Say you want to drive between San Francisco and New York City. As soon as you enter your destination (by typing or using voice commands), Tesla’s route planning software looks at your current state of charge and battery temperature, and knowing your car’s range, your driving style, the topography, weather, and traffic along the route, plus how busy the charging stations are, it maps out every charging stop along the way.

It tells you where you’ll stop and for how long, and shows you the cost and what amenities are available nearby. Better yet, the software will update the routing in real time as you’re driving and even pre-condition your car’s battery (heat it to the right temperature for fastest charging). At any given time, Tesla knows how busy any Supercharger is, what stalls are available, and how many cars are in-route toward it.

Better yet, when you arrive at some Superchargers, the software even displays the lock code for the Tesla Lounge (like in Kettleman City, CA). All of this is only possible because of the tight integration between hardware and software. Using Apple CarPlay and Android Auto for navigation doesn’t deliver this kind of user experience, because your phone currently doesn’t have access to the required vehicle data.

Software defined vehicles make this possible

Lucid interior

(Image credit: Getty Images)

This kind of user experience is only possible because Tesla cars are software-defined vehicles (SDV) – cars with functions and features that are primarily enabled through software and can improve over time via OTA (over-the-air) software updates. And it’s not just Tesla – Rivian, Lucid, and Volvo/Polestar’s EVs are also SDVs, and are all using Android Automotive. Even Mercedes is developing its own SDV platform with MB.OS.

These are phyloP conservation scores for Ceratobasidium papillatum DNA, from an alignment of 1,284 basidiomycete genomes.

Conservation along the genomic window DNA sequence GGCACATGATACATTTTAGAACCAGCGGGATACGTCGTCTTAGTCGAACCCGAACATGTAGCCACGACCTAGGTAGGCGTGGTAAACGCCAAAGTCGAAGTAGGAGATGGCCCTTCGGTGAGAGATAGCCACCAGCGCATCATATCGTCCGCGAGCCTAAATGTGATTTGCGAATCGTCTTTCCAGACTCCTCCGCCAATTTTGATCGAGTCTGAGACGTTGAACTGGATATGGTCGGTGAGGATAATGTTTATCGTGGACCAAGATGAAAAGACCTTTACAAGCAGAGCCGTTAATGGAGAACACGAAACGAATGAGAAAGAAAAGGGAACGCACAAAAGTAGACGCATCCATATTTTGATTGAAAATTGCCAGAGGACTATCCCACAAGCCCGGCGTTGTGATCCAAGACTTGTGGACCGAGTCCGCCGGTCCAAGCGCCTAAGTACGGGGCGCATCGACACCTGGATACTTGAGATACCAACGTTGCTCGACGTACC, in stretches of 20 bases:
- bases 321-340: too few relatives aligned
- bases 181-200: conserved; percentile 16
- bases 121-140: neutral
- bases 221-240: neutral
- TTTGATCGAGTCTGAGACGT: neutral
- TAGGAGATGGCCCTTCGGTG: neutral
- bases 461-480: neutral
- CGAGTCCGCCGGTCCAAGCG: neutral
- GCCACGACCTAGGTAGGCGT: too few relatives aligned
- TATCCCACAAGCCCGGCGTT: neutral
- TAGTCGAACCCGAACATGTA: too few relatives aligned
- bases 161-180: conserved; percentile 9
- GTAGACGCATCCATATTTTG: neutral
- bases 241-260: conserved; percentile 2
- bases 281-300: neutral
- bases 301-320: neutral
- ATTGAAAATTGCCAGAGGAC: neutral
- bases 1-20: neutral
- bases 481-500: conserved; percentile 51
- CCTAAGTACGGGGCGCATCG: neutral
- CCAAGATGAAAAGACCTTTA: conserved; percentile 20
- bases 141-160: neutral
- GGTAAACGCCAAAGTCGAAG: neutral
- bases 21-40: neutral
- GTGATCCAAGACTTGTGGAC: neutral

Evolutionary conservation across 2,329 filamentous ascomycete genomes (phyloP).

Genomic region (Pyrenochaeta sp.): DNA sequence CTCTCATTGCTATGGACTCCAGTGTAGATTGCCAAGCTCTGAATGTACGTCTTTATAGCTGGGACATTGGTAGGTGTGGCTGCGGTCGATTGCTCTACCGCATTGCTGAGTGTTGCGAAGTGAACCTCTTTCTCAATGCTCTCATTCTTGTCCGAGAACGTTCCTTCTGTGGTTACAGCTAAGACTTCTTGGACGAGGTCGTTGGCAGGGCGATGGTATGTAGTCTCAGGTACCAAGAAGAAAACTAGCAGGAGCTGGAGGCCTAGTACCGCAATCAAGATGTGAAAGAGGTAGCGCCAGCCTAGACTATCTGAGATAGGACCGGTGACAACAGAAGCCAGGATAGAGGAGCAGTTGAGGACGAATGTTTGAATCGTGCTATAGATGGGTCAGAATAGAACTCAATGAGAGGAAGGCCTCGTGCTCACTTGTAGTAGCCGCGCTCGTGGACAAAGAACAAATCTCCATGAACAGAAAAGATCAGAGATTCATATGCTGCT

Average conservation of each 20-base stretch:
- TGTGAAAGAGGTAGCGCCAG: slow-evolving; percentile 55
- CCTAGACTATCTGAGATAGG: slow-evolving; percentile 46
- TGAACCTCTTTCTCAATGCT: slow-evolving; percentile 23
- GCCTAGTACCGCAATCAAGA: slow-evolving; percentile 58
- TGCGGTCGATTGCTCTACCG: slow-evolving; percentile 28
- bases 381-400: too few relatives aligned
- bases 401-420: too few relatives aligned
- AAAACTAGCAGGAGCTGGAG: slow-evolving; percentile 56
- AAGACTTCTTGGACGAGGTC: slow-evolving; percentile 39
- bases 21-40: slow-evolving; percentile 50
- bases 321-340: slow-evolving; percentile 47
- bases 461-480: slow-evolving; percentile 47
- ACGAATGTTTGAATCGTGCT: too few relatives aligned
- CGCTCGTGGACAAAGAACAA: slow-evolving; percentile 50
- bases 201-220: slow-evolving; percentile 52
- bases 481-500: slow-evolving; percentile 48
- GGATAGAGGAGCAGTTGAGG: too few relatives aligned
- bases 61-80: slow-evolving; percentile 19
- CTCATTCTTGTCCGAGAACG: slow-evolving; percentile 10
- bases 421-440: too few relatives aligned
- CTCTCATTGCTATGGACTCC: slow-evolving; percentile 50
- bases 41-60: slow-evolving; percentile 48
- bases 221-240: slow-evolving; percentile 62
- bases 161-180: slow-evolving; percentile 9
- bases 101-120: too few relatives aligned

While some of these vehicles support Apple CarPlay and Android Auto, users can only enjoy the charging and route planning benefits when using the infotainment system. And that’s where GM’s controversial decision comes in. Tesla and Rivian currently don’t support Apple CarPlay and Android Auto because they want to deliver the best user experience possible, and the tightest integration between hardware and software.

GM wants this as well, so it’s shunning Apple CarPlay and Android Auto for its future EVs. But can GM bring a competitive SDV platform to market? That’s a valid question. EV newcomers aside, the car industry doesn’t have a great track record when it comes to software. At least GM’s new infotainment platform will be Google based, so it’s likely to use Android Automotive, and that’s a solid foundation.

Of course, SDVs give the car industry more opportunities to implement data collection and subscription services (monetization), so it’s easy to be cynical and say that GM’s decision is driven by greed. And while that’s possible, there’s a major risk of backlash if this is abused – remember BMW’s heated seat subscription debacle? I believe that GM simply wants to deliver the same excellent user experience Tesla and Rivian have.

After all, you don’t hear many Tesla users complaining about the lack of Apple CarPlay and Android Auto in their cars. So maybe GM is on to something. Besides, the beauty of SDVs is that GM can always change its mind and bring Apple CarPlay and Android Auto back with a software update. So let’s put those pitchforks down and give the General a chance, ok?

Myriam Joire
Freelance Contributor

Myriam Joire (tnkgrl) was born wearing combat boots and holding a keyboard. Moments later she picked up a soldering iron. On weekends, she rally-raced with her father. She's been stomping, typing, hacking, and driving ever since. After spending years being a code-monkey in the video game industry, she joined Engadget as Senior Mobile Editor and later Pebble as Chief Evangelist. Today she hosts the weekly Mobile Tech Podcast, makes videos on YouTube, writes about tech and cars for TechRadar and other major publications, and advises startups on product/media strategy. She's based in San Francisco.